The Six Warning Signs, What They Mean
Bedsores are sometimes called pressure sores or decubitus ulcers . In a sore's early stages, the skin will appear red and turn white like a sunburn when touched. If left untreated, decubitus ulcers can crater and leave muscles, tendons, and bones exposed.
Bedsores are very common in nursing homes, but this does not mean bedsores are acceptable. Bedsores can be prevented by regular care, such as by changing a person's position regularly and by insuring nursing home residents have adequate nutrition.
Causes of Bedsores in Nursing Homes
Bedsores are caused when nursing homes force residents to lie motionless for long periods of time. This prolonged pressure wears on the skin and muscle tissue and causes them to not receive adequate nutrients from the blood. This causes tissue death (“necrosis” in medical terms). The bony areas of the body (like the lower back, elbows, knees, and hips) are the places most prone to bedsores.
Because of the degenerative cause of bedsore tissue damage, there is a strong likelihood of the ulcerous wound returning if the person is not properly cared for after recovery. Tell your healthcare provider immediately if you notice a bedsore change color or produce an odor as both are strong indicators of infection.
The Four Stages of Bedsores
Bedsores are classified into four stages. Because of the increasing degree of tissue damage at each stage, the classification of bedsores does not decrease during recovery. In other words, a Stage 3 bedsore never heals to a Stage 1 or Stage 2 bedsore. Because of the severity of each stage, it would medically be considered a Stage 3 bedsore in recovery.
The following stages, defined by the National Pressure Ulcer Advisory Council (NPUAP), are:
Stage 1 Bedsore: Changes in skin temperature (warmth or coolness), tissue consistency (firm or boggy feel), and/or sensation (pain, itching). The ulcer appears as a defined area of persistent redness in lightly pigmented
skin. In darker
skin tones, the ulcer may appear with persistent red, blue, or purple hues.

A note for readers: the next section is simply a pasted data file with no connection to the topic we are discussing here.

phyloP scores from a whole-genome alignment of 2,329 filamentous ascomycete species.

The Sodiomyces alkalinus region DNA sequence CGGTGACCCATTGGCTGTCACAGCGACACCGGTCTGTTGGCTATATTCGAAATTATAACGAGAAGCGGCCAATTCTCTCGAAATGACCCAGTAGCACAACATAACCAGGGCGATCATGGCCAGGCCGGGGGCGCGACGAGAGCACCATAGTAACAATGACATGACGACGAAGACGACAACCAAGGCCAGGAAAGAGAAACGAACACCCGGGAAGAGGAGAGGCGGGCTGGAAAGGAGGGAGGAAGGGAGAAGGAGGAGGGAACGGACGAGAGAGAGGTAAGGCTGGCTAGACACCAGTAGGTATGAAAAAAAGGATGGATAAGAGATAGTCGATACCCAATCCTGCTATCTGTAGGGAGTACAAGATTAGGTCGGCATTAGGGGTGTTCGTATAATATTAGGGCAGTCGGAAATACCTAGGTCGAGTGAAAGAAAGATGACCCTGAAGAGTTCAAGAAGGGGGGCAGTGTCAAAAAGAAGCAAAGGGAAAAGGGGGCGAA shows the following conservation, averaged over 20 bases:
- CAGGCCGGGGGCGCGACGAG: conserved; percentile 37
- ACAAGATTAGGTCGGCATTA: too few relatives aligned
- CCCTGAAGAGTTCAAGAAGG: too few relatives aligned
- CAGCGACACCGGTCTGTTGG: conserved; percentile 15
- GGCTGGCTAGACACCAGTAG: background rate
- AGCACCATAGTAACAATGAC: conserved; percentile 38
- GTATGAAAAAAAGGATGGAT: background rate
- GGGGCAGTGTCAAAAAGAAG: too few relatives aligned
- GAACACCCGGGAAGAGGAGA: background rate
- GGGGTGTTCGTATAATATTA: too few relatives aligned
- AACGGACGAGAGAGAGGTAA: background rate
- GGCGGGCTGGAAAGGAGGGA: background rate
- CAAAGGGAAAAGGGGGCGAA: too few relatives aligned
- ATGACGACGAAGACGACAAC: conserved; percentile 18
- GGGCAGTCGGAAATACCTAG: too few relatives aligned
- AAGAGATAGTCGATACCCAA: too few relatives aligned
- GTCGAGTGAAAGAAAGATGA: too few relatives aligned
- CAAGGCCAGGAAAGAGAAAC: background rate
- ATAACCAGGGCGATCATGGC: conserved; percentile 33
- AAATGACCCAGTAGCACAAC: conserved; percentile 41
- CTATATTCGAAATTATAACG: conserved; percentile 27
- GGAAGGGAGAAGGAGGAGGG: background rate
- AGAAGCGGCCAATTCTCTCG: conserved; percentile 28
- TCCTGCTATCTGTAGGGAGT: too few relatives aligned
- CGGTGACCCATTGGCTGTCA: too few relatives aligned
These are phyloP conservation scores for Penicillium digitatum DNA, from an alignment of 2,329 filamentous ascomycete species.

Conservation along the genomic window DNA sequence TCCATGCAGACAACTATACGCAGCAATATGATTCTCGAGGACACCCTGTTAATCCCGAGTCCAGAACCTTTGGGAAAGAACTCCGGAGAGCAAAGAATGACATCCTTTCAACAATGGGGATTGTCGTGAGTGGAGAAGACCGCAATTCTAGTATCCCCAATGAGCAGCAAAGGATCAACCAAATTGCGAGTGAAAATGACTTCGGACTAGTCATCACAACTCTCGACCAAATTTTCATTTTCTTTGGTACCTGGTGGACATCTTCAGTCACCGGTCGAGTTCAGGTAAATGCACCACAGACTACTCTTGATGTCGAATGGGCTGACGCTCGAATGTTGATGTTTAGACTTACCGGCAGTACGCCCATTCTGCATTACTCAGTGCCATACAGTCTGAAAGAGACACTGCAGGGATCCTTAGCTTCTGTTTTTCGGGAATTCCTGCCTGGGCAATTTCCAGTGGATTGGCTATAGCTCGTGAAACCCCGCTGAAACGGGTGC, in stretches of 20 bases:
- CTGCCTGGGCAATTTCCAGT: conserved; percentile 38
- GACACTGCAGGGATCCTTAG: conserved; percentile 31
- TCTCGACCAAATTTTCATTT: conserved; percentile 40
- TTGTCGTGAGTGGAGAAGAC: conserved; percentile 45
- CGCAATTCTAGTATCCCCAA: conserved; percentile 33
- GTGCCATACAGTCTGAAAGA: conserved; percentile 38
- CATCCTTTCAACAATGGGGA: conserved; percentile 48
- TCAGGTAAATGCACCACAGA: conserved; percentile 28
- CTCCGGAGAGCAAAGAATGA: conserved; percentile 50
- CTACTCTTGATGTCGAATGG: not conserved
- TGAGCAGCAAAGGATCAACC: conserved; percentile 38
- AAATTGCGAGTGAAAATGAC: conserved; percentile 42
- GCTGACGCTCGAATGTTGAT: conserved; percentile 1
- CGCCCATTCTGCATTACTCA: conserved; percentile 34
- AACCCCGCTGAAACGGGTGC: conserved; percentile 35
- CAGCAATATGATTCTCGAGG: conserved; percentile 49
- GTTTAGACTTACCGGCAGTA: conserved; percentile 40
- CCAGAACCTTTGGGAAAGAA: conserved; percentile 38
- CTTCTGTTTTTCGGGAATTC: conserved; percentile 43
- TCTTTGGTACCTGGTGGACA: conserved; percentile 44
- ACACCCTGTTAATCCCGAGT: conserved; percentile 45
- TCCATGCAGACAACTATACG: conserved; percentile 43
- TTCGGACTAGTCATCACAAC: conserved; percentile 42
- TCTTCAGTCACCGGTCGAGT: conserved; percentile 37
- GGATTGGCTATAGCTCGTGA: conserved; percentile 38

Stage 2 Bedsore: Partial thickness skin loss involving epidermis, dermis, or both. The ulcer is superficial and presents clinically as an abrasion, blister, or shallow crater.
Stage 3 Bedsore: Full thickness skin loss involving damage to, or necrosis of, subcutaneous tissue that may extend down to, but not through, underlying fascia. The ulcer presents clinically as a deep crater with or without undermining of adjacent tissue.
Stage 4 Bedsore: Full thickness skin loss with extensive destruction, tissue necrosis, or damage to muscle, bone, or supporting structures (e.g., tendon, joint, capsule). Undermining and sinus tracts also may be associated with Stage IV pressure ulcers.
View photo examples of bedsore stages. Please note: these images are graphic.
Care for Your Loved One
Bedsores are best prevented by having the pressure ulcer-prone person regularly change positions, proper and immediate cleaning after the resident has used the restroom to remove skin irritants,
and the use of pressure-reducing padding
such as gel or alternating air mattresses. Also important is a diet rich in nutrients, including vitamin supplements as prescribed by a registered dietician or as advised by a primary care doctor.
If you notice a bedsore one your loved on in a nursing home at any stage, reduce the amount of skin contact with sweat, urine, and feces to decrease chances of infection. Do not attempt to massage the area as this may cause more tissue damage, especially in bony areas and avoid washing the affected area with deodorant soaps or applying perfumed lotions. Have your loved one avoid coffee and alcohol as these reduce the amount of nutrients carried in the blood. Most importantly, bring the matter up with the nursing home immediately and seek treatment by a qualified physician.
Lawyers for Change
If someone you love has a bedsore in nursing home care, contact the Consumer Justice Group immediately. Our nursing home abuse attorneys will put a staff physician on the case to determine why this happened. Click to contact an elder law lawyer in your area.
In this USA Today article, reporter Liz Szabo explains how Christopher Reeves, the paralyzed actor who once portrayed Superman, despite his brave fight to raise awareness about paralysis, was in the end killed by an infected bedsore. The article also discusses how difficult it is for bedsores to heal and why recovery can be debilitating.
This informative WebMD entry written by Florida Dr. Don R. Revis, Jr. outlines the history of the term and discusses causes, treatment, and the dangers of bedsores.
National Pressure Ulcer Advisory Council (NPUAP), an independent nonprofit organization founded in 1987, publishes the standard criteria on the four stages of bedsores in its frequently updated “Pressure Ulcer Stages” (2007). The council’s mission over the past 20 years has been the prevention of bedsores and to find quality treatments for sufferers.
The Nursing Home Abuse & Nursing Home Neglect News is a service of the Consumer Justice Group.